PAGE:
10.  I can imagine Planning to Live being a 2-3 person play on Broadway.  If you could choose your cast, who would you want to play Rhiannon?  What about Andrew?  Who would be your 3rd character that you feel would be essential to being in the play?

What a fabulous question! I am sadly out of touch with the acting world so I honestly can’t pick actors, but I would want Rhiannon to be played by a woman who’s a little overweight (in real life, not just for the play) and able to be funny and serious too, and Andrew needs an actor who can handle a “still waters run deep” kind of character. I hate to say this, but I think the third would have to be Rhiannon’s weight loss coach Joel since he has such a huge influence over her.

11.  Do you have an underlying theme or inspiration that you want your readers to be inspired from after reading your books?

My motto is “women’s fiction with depth, humor, and heart”, and it’s not remotely a marketing line. I think a lot of books today, a lot of media really, is lacking depth and heart, and I do everything I can to put those qualities into my books. I want my readers to feel that if they want something enough and are willing to do what it takes, they can get it. I firmly believe that’s true.

12.  Who are some of your favorite authors?  How have they inspired you?

I love Marian Keyes, Sophie Kinsella’s “Remember Me?”, and Maeve Binchy. They’re wonderful because they all focus on characters rather than crazy plots (although Sophie can head into the crazy-plot zone) and I love feeling like I know the characters as I read a book.

13.  In Planning to Live, Rhiannon shares with her loved ones to enjoy the “lovely little things”.  As I was planning for this interview, I came across one of your blogs, “Lovely Little Things”.  How exciting!  What was your motivation in starting this blog?  What would Rhiannon think about your blog?

My motivation for this blog, which I have sadly been neglecting and should get back to, was Rhiannon realizing that we let those little things go by all too often. As she says in the quote I made into free downloadable desktop pictures (http://www.heatherwardell.com/free.shtml) it really is the journey, not the destination, that matters, and I wanted to help other people and myself notice those. I’d like to think that Rhiannon would subscribe to the blog and submit her own lovely little things that happened.

14.  In the spirit of Rhiannon, which lovely little things are you most thankful for?

He’s not little, but my husband definitely is lovely. Not many men would be able to support me like he does, and I try every day to remember that. I get to write what I want when I want, and I have a still small but growing following of people who really get my books and enjoy them. I still get choked up with nearly every reader email, so happy that people take the time to write to me, and especially with Planning to Live when people say they think it’s changed their lives since the writing of it changed mine. I have everything I could possibly need and nearly everything I could want, and today my husband found a bottle of nail polish I’d misplaced for months so I am thankful for that too!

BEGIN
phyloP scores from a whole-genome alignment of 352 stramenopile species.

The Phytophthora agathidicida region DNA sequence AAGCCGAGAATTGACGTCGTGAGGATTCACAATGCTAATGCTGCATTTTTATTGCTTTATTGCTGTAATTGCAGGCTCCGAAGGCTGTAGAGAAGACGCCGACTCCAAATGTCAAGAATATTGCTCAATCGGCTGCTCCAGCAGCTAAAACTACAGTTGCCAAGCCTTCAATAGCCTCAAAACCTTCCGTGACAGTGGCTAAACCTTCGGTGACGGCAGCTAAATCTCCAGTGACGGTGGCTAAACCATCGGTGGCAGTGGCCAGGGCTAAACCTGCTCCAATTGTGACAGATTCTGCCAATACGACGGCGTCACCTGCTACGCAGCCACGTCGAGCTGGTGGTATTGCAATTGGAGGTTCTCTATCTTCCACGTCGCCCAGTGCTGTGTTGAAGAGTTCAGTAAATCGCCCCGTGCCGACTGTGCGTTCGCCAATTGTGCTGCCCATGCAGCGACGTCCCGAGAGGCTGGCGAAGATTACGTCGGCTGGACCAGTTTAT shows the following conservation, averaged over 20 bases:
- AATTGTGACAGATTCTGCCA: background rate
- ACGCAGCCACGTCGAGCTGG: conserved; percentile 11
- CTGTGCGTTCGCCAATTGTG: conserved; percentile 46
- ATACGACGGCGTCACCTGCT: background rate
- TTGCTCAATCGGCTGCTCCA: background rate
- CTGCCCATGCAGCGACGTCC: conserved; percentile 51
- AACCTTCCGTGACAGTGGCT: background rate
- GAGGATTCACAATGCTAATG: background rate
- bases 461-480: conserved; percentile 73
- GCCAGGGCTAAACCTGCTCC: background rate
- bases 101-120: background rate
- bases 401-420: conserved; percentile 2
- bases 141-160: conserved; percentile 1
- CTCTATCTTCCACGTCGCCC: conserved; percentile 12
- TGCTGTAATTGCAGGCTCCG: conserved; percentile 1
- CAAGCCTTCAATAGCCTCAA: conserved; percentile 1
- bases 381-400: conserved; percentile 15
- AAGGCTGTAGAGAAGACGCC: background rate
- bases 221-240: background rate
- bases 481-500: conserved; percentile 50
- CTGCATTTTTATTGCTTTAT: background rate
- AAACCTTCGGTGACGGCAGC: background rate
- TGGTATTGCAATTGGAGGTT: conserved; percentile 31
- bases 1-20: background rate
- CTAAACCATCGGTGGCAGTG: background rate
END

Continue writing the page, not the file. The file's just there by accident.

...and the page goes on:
Thank-you so much for taking time to answer these questions! I wish you continued success on your writing and know many will enjoy reading your books as much I have :)

Thanks!

Lisa

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For a list of Heather’s books, please visit her website.

Lovely Little Things Blog

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To read Life, Love, and a Polar Bear Tattoo for FREE, visit Barnes & Nobles to download.

To purchase Planning to Live, visit Barnes & Nobles to download.

Her books are available for e-readers at a wonderful value of $.99.

 

Review: Life, Love, and a Polar Bear Tattoo by Heather Wardell

After reading, The Girl with the Dragon Tattoo by Stieg Larsson, I needed a light read. Through Barnes and Noble, I was able to download Heather Wardell’s book for free! To read a synopsis of the book, I suggest you visit her website. She also has an excerpt of the book.

My Review:

This is an easy read, but don’t let that fool you.  Heather brings to life challenges that women experience with friends, work, and marriage.  Experiencing the loss of her in-laws, Candice and her husband are unable to recover and find themselves disconnected in their marriage.  Ian takes a 1 month project in Bangladesh, leaving Candice to experience the results of her pap smear alone (albeit, Ian did not know), the past issues/current relationship with an old flame, her relationship with mom, and her career.  In experiencing these situations alone, Candice finds her voice, learns what she wants, and together she and Ian are able to change the course of their marriage.

Without spoiling the scenario for you, there is a scene with Candice and her friend (I won’t say who either) that had me laughing so hard that my husband thought I was crazy.  I had to fill him in on the scene because it was that hilarious!!! This is a book about second chances, not just with Candice’s marriage, but with her parents, her career, her friendships, and most importantly with herself.  I loved the character of Candice and how she uses this alone time to rediscover herself and gets that darn cute polar bear tattoo!

While I did love the story, it would have been great to have read Ian’s emails to Candice and perhaps have included a chapter or two of what their marriage looked like before he leaves for 1 month.  Nonetheless, the story kept me interested from the first page until the end.  It is definitely a story that I would recommend to anyone who likes chick-lit and/or who wants an easy read.